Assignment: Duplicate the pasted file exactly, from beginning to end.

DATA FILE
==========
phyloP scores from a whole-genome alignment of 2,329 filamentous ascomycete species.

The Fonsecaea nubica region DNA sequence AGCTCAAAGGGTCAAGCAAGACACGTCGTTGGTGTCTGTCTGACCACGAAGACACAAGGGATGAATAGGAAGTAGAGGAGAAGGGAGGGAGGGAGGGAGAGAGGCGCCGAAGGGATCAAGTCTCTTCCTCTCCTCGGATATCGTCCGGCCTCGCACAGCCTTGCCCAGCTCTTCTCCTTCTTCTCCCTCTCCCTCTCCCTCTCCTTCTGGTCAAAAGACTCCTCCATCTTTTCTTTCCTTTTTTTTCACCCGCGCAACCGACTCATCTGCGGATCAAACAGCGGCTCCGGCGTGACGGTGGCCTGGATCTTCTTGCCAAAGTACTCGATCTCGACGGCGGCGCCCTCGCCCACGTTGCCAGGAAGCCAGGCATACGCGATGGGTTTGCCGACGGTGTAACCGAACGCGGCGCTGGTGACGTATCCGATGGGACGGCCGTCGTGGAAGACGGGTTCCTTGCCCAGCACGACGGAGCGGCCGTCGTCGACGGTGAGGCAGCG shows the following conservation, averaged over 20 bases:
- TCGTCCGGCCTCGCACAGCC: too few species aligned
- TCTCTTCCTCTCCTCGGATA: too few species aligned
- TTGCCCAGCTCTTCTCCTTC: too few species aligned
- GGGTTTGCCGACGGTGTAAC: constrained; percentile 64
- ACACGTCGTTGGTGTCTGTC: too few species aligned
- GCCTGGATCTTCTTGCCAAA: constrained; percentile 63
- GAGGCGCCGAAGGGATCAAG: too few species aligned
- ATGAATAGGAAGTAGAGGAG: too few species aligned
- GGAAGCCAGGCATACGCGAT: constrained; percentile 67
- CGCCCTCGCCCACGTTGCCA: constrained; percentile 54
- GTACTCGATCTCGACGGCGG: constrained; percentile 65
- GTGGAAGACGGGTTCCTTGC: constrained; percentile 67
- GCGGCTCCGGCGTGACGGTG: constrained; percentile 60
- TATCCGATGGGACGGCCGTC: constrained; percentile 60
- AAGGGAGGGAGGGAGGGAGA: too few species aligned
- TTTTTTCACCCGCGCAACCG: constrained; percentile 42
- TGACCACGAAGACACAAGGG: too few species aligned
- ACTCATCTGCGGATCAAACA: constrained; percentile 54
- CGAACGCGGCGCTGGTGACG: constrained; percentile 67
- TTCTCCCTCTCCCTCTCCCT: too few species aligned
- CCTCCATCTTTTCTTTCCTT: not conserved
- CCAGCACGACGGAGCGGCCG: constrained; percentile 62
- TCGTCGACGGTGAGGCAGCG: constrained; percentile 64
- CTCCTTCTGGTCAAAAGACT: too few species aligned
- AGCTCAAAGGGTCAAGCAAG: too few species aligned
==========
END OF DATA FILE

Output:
phyloP scores from a whole-genome alignment of 2,329 filamentous ascomycete species.

The Fonsecaea nubica region DNA sequence AGCTCAAAGGGTCAAGCAAGACACGTCGTTGGTGTCTGTCTGACCACGAAGACACAAGGGATGAATAGGAAGTAGAGGAGAAGGGAGGGAGGGAGGGAGAGAGGCGCCGAAGGGATCAAGTCTCTTCCTCTCCTCGGATATCGTCCGGCCTCGCACAGCCTTGCCCAGCTCTTCTCCTTCTTCTCCCTCTCCCTCTCCCTCTCCTTCTGGTCAAAAGACTCCTCCATCTTTTCTTTCCTTTTTTTTCACCCGCGCAACCGACTCATCTGCGGATCAAACAGCGGCTCCGGCGTGACGGTGGCCTGGATCTTCTTGCCAAAGTACTCGATCTCGACGGCGGCGCCCTCGCCCACGTTGCCAGGAAGCCAGGCATACGCGATGGGTTTGCCGACGGTGTAACCGAACGCGGCGCTGGTGACGTATCCGATGGGACGGCCGTCGTGGAAGACGGGTTCCTTGCCCAGCACGACGGAGCGGCCGTCGTCGACGGTGAGGCAGCG shows the following conservation, averaged over 20 bases:
- TCGTCCGGCCTCGCACAGCC: too few species aligned
- TCTCTTCCTCTCCTCGGATA: too few species aligned
- TTGCCCAGCTCTTCTCCTTC: too few species aligned
- GGGTTTGCCGACGGTGTAAC: constrained; percentile 64
- ACACGTCGTTGGTGTCTGTC: too few species aligned
- GCCTGGATCTTCTTGCCAAA: constrained; percentile 63
- GAGGCGCCGAAGGGATCAAG: too few species aligned
- ATGAATAGGAAGTAGAGGAG: too few species aligned
- GGAAGCCAGGCATACGCGAT: constrained; percentile 67
- CGCCCTCGCCCACGTTGCCA: constrained; percentile 54
- GTACTCGATCTCGACGGCGG: constrained; percentile 65
- GTGGAAGACGGGTTCCTTGC: constrained; percentile 67
- GCGGCTCCGGCGTGACGGTG: constrained; percentile 60
- TATCCGATGGGACGGCCGTC: constrained; percentile 60
- AAGGGAGGGAGGGAGGGAGA: too few species aligned
- TTTTTTCACCCGCGCAACCG: constrained; percentile 42
- TGACCACGAAGACACAAGGG: too few species aligned
- ACTCATCTGCGGATCAAACA: constrained; percentile 54
- CGAACGCGGCGCTGGTGACG: constrained; percentile 67
- TTCTCCCTCTCCCTCTCCCT: too few species aligned
- CCTCCATCTTTTCTTTCCTT: not conserved
- CCAGCACGACGGAGCGGCCG: constrained; percentile 62
- TCGTCGACGGTGAGGCAGCG: constrained; percentile 64
- CTCCTTCTGGTCAAAAGACT: too few species aligned
- AGCTCAAAGGGTCAAGCAAG: too few species aligned